EICMA brought us all types of new shiny, two-wheeled toys to be excited about, but releasing bikes in such a grandiose style costs money. CSC took a different approach with the release of its new TT 250: The company sent out an e-mail.
The heading read: “CSC Offers $1,895 TT 250.” While other manufacturers release eight-part videos and long, drawn-out “sneak peeks” for new models, CSC is clearly depending on the price of the new TT 250 to get your attention.
If you are unfamiliar with CSC, I can’t say I blame you. Until recently CSC (California Scooter Company) was primarily an importer of Chinese scooters operating on the fringe of obscurity. That was until they released the RX-3 Cyclone earlier this year, utilizing a similar marketing technique of leading with price.
The RX-3 is a small, 250 cc “adventure” bike that comes standard with luggage and crash protection. Its MSRP of $3,495 had a lot of people talking. This was no doubt part of the plan for the release of the new, stripped-down TT 250 at an “introductory price” of $1,895, which will increase to a standard MSRP of $2,495.
While the RX-3 has a bit more adventure styling and appeal, the CSC TT 250 is a 309-pound dirt bike with lights. You get a 250 cc engine with a kicker and an electric starter, a five-speed gearbox, disc brakes, and suspension that offers preload adjustment at the rear. There is nothing about this bike that is going to have KTM owners abandoning their 350 EXC-Fs, but that isn’t CSC’s immediate goal.
With a sub-$2,000 price tag, this bike could appeal to a new rider looking for an inexpensive first machine, a veteran rider considering getting into off-road riding without a big investment, or even a year-round rider wanting a foul-weather commuter so the good bike can stay home in the garage on nasty days. The two things all these potential CSC customers must have in common is an aversion to spending much money and a willingness to wrench.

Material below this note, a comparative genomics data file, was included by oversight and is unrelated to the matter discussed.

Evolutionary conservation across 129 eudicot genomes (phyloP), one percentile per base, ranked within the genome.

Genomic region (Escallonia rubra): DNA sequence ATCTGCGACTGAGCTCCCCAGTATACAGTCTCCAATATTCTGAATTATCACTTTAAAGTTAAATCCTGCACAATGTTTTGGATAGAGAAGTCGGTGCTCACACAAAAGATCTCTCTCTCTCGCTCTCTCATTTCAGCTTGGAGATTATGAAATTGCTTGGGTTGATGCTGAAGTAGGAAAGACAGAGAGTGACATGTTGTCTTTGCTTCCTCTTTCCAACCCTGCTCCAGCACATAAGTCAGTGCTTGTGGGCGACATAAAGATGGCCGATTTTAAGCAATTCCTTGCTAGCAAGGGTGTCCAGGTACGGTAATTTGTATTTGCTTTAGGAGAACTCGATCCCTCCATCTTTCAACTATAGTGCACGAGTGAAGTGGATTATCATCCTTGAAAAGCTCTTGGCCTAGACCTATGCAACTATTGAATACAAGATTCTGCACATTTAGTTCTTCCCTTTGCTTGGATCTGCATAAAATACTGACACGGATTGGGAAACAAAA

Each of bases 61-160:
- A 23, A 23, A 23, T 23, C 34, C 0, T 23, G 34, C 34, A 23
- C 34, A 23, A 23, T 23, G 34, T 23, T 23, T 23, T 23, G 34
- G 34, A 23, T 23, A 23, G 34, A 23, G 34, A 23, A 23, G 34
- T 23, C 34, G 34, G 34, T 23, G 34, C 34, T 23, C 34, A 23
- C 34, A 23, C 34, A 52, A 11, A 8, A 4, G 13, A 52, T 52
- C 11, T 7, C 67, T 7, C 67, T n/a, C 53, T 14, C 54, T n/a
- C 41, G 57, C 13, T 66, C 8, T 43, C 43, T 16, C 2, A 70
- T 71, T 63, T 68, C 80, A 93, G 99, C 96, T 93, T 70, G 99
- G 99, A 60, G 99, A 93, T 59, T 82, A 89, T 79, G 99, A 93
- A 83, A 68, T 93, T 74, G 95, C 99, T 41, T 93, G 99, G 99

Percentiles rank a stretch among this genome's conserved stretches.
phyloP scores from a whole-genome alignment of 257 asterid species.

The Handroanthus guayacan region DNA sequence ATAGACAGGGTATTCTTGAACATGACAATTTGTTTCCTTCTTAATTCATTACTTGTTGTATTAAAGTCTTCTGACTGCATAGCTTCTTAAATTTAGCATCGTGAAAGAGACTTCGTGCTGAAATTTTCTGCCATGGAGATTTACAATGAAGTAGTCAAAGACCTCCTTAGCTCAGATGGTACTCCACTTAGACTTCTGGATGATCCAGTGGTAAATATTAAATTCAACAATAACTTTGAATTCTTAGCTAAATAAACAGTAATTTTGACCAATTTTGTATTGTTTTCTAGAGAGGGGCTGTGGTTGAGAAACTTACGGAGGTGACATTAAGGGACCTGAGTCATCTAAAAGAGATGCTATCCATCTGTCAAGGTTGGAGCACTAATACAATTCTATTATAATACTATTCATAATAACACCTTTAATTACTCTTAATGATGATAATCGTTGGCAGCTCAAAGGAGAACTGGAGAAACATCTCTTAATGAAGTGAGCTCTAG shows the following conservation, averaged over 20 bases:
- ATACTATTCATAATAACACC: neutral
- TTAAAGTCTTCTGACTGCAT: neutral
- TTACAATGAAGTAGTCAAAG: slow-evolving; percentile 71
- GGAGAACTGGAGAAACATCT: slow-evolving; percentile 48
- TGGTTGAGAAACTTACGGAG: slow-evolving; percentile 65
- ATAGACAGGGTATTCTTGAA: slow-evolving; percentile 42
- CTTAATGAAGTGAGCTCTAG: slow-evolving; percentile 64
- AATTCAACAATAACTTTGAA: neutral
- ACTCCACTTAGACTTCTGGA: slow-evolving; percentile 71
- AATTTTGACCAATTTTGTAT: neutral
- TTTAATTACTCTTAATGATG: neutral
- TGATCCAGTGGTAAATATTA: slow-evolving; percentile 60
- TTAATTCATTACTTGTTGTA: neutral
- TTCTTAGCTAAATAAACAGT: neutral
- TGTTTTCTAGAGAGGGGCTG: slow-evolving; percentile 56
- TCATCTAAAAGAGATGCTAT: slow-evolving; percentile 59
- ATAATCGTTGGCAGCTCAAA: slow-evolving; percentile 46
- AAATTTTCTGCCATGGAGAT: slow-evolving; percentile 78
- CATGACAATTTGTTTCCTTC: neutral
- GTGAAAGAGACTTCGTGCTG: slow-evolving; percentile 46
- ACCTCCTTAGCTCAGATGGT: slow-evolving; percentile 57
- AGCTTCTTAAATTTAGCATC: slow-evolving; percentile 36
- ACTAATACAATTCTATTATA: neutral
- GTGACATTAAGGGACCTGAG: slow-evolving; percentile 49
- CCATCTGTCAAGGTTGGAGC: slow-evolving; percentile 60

That's because you won't find one of these bikes at your local motorcycle shop. CSC keeps costs low by abandoning the traditional dealer network in favor of riders ordering their bikes directly from CSC’s Southern California location. The bike is crated and shipped to your front door with instructions for assembly. As previously discussed in our article on the RX-3, the TT 250 relies on customers who don’t mind turning a wrench or two. CSC's website is chock full of tutorials walking owners through all of the maintenance required to keep their bikes chugging along. If you don't like working on your own machine, this is not the bike for you.
I would be more skeptical of this approach with the TT 250 if it weren’t for the tremendous amount of feedback we have seen surrounding the release of the RX-3. Folks seem generally interested in what CSC is doing. When I was in California a few months ago, I passed at least five Cyclones on the street. There appears to be demand for a machine that requires minimal investment upfront and that riders can keep running with basic tools they already have in their garage.